Immaculately preserved WWII diary written in 1943 and found in a Sydney supermarket is returned to its rightful owner more than 400km away
- The 77-year-old diary was found at Woolworths and given in to police on May 20
- The diary from 1943 contains poetry, photos of loved ones and pilot’s experience
- Margo Cooper owned the diary while she was serving in the air force in WWII
- Extensive inquiries lead police to Ms Cooper’s daughter 400km away in Dubbo
A diary dating back to 1943 containing a pilot’s memories of serving in the air force during World War Two has been returned to the author’s family more than 400km away.
The handwritten notes penned by Margo Cooper were found at a Woolworths in Gordon, in Sydney’s Upper North Shore, and was handed into police on May 20.
An investigation led police to Ms Cooper’s daughter, Rosie Gibson, who lives in Dubbo in the Orana Region of New South Wales.
Ms Cooper’s diary contained poetry, photos of loved ones and recounts her time serving in the Women’s Auxiliary Air Force.
Senior Constables Carisa Parker and Colin Mitchell took an interest in the diary and started searching on the ancestry website to find the owner.
A diary dating back to 1943 containing handwritten poetry, photos of loved ones and a pilot’s memories of serving in the air force during World War Two has been handed in to police
Extensive inquiries lead police to Ms Cooper’s daughter, Rosie Gibson (left), who lives in Dubbo
‘I was so pleased when we found Rosie – when we called, she was just ecstatic because it was her mum,’ Senior Constable Parker said.
‘The day I called Rosie to tell her, it was actually her mum’s birthday and she would have turned 98.
‘She said it was the best birthday present she could have had.’
Ms Gibson said she was ecstatic to have been given the diary and was stunned by how it was still in pristine condition, containing poetry written by her mother.
‘I can’t get over how beautiful my mother used to write,’ she said.
Ms Gibson said she would love to meet Senior Constable Parker to thank her personally.
‘It was like she won the lottery when she found me, because she was so excited,’ Ms Gibson said.
Ms Gibson said she was ecstatic to have been given the diary and can’t get over how was still in pristine condition
The 77-year-old diary of Margo Cooper was found at a Woolworths in Gordon, in Sydney’s Upper North Shore, and was handed in to police on May 20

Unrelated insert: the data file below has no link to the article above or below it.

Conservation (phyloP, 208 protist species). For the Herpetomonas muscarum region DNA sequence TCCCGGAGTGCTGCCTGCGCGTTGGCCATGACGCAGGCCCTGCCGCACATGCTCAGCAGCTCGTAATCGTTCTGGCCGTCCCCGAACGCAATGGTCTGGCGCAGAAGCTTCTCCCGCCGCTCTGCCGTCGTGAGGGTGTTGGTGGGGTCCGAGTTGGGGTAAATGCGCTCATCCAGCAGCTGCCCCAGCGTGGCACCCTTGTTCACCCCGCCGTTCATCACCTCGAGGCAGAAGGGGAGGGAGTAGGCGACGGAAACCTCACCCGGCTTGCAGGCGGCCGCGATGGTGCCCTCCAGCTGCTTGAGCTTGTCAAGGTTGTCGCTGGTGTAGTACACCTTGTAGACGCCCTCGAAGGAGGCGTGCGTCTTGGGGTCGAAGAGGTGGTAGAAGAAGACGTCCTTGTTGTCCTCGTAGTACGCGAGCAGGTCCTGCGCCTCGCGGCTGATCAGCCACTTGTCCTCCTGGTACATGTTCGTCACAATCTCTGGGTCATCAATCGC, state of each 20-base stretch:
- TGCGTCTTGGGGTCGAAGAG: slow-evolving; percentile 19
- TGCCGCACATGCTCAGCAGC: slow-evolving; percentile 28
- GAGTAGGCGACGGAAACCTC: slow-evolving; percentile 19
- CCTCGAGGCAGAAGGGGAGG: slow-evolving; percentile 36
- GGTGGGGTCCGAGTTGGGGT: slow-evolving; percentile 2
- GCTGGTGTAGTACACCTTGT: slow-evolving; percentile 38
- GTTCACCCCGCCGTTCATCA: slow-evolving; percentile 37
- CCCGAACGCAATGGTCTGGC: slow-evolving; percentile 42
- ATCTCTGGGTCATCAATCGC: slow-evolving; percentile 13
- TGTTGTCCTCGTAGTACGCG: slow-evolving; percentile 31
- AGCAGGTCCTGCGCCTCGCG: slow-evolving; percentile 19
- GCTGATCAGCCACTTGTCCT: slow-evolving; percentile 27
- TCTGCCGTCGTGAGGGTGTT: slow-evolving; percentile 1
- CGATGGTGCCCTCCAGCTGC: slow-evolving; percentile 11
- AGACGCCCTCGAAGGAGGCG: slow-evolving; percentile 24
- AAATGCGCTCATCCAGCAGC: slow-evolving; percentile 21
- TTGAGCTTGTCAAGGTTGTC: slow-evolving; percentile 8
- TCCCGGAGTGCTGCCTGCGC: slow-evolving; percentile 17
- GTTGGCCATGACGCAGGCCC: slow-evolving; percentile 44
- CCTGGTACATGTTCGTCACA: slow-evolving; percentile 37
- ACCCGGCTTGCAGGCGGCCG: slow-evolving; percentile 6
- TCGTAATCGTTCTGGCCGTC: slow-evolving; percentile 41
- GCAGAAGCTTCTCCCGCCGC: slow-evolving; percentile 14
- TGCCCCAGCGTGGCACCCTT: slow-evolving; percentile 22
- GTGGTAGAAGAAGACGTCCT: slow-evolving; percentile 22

‘MARGE’S MAN’ DATED JUNE 21, 1943
With his hair so dark and his eyes of grey,
She remembers him through his far away.
Lonely at night as she sits by the fire,
Reading his letters or maybe a wire.
Now, again, will see her grin
Or perhaps, a tear, a trickle down her chin.
He’s such a nice guy, the best in the world,
With his sunburned face and his hair so curled.
Maybe donkeys and he don’t agree
Or even the boule he gets for tea.
But tanned and proud, through thick and thin
He knows Marg is patiently waiting for him.
Senior Constable Parker said she put in so much effort because she believes family history is very important.
‘When I find things of really significant value to a family I just think it’s really important to do everything you can to get it back to them and keep it within the family if you can,’ the police officer said.
When asked by a social media user how the diary made its way to Woolworths in Gordon, police said it was a mystery.
‘It’s a mystery to us how the diary ended up in Gordon,’ police wrote.
‘The daughter had not seen this diary before, but we are so happy the diary has been returned to the family.’
Police are desperate to return the special diary to Margo Cooper, who they believe is the owner and writer of the diary
Ms Gibson was personally delivered the diary 400km away from where it was found
Police took to social media in the hopes of finding the family related to the diary.
‘The beautifully written poems reflect a time gone by, 77 years ago, saying goodbye to a friend Rusty and memories of life with the 10 EFTS (Elementary Flying Training School) at Temora, a country town in NSW,’ police wrote.
’10 EFTS was set up by the Royal Australian Air Force (RAAF) in May 1941. Throughout WWII more than 10,000 personnel were involved at the school with upwards of 2,400 pilots being trained.’
10 EFTS was the largest flying school established by the Royal Australian Air Force (RAAF) during WWII and remained open up until March 12, 1946.